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Jobs Outlook: Millwrights




Employment of millwrights is projected to grow more slowly than average for all occupations through the year 2014. Because millwrights will always be needed to maintain and repair existing machinery, dismantle old machinery, and install new equipment, skilled applicants should have good job opportunities. Prospects will be best for millwrights with training in installing newer production technologies. In addition to employment growth, many job openings for these workers will stem from the need to replace experienced millwrights who transfer to other occupations or retire.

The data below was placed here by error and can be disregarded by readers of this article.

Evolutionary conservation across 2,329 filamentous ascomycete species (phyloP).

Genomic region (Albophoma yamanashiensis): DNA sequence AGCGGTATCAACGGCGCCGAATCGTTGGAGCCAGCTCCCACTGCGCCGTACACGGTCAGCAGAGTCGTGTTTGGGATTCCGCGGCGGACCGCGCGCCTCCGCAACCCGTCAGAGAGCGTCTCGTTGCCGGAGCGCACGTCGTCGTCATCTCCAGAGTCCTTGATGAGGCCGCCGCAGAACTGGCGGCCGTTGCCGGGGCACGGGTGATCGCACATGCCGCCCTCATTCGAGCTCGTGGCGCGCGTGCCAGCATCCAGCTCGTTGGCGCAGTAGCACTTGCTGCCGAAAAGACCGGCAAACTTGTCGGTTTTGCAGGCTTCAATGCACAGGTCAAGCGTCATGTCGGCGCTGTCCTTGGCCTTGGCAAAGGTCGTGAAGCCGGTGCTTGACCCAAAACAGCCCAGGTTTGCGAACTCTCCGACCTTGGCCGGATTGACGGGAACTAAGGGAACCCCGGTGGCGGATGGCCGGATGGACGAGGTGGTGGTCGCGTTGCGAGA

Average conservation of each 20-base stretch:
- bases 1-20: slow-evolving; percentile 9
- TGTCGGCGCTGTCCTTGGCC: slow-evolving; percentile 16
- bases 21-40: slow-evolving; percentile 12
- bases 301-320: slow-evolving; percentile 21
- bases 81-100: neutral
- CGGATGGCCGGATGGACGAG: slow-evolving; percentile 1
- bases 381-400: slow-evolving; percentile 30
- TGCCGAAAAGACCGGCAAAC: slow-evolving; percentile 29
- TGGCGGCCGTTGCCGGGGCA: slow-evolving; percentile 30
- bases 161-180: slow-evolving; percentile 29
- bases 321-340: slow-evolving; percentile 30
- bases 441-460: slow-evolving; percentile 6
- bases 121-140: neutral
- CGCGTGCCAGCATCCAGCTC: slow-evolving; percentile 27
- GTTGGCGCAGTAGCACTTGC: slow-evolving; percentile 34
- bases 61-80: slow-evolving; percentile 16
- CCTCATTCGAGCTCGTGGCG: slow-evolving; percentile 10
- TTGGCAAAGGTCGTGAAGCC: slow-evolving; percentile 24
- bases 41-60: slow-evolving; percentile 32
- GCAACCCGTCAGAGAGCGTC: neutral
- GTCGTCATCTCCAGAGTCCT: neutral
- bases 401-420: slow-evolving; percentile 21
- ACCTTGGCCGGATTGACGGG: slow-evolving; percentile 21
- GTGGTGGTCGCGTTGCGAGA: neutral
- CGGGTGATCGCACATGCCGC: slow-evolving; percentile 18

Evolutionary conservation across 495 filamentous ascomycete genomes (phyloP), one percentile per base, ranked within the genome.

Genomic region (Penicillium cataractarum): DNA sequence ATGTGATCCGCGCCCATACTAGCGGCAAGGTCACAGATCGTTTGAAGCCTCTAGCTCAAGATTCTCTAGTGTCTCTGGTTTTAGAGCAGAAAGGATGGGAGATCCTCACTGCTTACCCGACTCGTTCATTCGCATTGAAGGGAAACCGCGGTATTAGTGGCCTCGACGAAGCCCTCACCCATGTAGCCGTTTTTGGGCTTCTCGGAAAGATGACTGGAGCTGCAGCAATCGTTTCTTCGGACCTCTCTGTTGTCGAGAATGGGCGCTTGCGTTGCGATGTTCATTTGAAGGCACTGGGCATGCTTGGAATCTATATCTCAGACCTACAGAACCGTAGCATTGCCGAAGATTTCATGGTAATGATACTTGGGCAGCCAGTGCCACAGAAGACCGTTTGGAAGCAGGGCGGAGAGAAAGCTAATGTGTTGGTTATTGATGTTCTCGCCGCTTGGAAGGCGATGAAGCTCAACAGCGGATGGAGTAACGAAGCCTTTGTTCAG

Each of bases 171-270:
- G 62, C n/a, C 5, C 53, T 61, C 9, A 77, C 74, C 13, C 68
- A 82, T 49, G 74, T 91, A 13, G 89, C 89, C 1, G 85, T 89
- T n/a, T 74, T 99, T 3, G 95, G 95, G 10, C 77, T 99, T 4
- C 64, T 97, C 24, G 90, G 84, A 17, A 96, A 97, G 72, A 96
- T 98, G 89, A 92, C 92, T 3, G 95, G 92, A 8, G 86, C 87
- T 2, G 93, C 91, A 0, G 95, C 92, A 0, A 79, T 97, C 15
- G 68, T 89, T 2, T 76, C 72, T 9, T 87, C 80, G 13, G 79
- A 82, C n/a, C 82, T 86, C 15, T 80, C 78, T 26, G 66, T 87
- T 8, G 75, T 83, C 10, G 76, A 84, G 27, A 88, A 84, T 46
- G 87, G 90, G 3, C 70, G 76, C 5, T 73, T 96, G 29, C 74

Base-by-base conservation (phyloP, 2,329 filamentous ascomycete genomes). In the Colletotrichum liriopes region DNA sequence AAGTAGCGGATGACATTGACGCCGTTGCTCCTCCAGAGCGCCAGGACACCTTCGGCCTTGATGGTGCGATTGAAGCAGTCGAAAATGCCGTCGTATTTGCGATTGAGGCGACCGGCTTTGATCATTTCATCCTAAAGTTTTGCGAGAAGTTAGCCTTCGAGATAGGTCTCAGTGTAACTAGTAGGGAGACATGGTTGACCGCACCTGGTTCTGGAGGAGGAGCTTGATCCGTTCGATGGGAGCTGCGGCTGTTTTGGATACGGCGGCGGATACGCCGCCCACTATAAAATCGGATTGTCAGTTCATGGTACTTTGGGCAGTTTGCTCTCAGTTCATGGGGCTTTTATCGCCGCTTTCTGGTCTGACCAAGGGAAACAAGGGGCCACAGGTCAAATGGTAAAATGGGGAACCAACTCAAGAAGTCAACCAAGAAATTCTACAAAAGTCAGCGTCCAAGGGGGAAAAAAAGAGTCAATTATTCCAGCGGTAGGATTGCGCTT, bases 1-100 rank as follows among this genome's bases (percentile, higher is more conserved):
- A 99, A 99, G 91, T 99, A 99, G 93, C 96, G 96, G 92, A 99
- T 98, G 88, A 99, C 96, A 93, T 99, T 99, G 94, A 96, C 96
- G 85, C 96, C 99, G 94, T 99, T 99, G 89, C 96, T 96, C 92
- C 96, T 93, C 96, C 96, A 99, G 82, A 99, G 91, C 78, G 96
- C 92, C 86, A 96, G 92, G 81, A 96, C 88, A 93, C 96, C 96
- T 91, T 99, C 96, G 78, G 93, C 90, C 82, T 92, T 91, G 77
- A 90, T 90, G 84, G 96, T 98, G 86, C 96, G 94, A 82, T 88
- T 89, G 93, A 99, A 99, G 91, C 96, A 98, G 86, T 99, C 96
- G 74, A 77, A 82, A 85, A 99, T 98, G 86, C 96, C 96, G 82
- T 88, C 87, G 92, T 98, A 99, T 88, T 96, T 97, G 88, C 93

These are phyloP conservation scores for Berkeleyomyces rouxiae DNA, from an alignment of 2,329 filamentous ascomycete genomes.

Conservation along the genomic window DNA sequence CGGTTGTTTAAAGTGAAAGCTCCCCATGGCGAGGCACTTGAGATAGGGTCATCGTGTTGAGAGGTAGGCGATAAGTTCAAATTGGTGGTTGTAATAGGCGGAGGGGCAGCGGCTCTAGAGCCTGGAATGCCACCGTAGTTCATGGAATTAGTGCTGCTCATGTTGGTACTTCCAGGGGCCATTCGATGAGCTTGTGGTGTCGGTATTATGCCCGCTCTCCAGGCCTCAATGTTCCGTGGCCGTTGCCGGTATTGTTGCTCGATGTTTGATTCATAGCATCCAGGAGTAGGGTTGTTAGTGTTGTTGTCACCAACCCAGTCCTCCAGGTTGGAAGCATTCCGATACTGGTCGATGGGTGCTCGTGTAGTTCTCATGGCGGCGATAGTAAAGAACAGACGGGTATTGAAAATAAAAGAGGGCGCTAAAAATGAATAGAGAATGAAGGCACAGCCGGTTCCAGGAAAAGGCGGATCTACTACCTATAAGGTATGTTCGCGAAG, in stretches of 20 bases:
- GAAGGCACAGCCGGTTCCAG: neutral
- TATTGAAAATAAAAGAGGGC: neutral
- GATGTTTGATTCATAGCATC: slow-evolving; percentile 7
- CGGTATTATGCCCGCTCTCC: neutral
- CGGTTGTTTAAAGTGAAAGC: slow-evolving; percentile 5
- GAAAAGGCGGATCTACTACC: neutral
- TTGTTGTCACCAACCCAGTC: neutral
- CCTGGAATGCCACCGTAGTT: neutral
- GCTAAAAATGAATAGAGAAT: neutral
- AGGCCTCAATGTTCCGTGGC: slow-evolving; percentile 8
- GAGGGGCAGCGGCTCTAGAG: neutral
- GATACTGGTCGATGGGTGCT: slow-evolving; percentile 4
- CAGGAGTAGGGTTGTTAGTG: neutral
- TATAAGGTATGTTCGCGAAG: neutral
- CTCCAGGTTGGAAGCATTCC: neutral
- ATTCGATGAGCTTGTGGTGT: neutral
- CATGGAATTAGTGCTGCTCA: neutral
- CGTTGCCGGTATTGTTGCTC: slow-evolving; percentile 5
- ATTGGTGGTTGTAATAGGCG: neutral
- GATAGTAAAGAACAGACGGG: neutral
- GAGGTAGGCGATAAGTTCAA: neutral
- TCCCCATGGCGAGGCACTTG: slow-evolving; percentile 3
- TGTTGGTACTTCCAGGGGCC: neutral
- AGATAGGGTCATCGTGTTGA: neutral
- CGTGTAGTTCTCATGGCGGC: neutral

Employment of millwrights has historically been cyclical, rising and falling in line with investments in automation in the Nationís factories and production facilities. To remain competitive in coming years, firms will continue to require the services of millwrights to dismantle old equipment and install new high-technology machinery. Additionally, as the services sector of the economy grows, there is an increasing number of companies in this sector employing new technology to make them more efficient, which will likely offset the loss of manufacturing work. Warehouse and distribution companies, for example, are deploying highly automated conveyor systems which are being maintained by millwrights. Employment growth from new automation will be dampened somewhat by foreign competition and the introduction of new technologies, such as hydraulic torque wrenches, ultrasonic measuring tools, and laser shaft alignment, which allow fewer millwrights to perform more work. In addition, the demand for millwrights may be adversely affected as lower paid workers, such as electronics technicians and industrial machinery mechanics and maintenance workers, assume some installation and maintenance duties.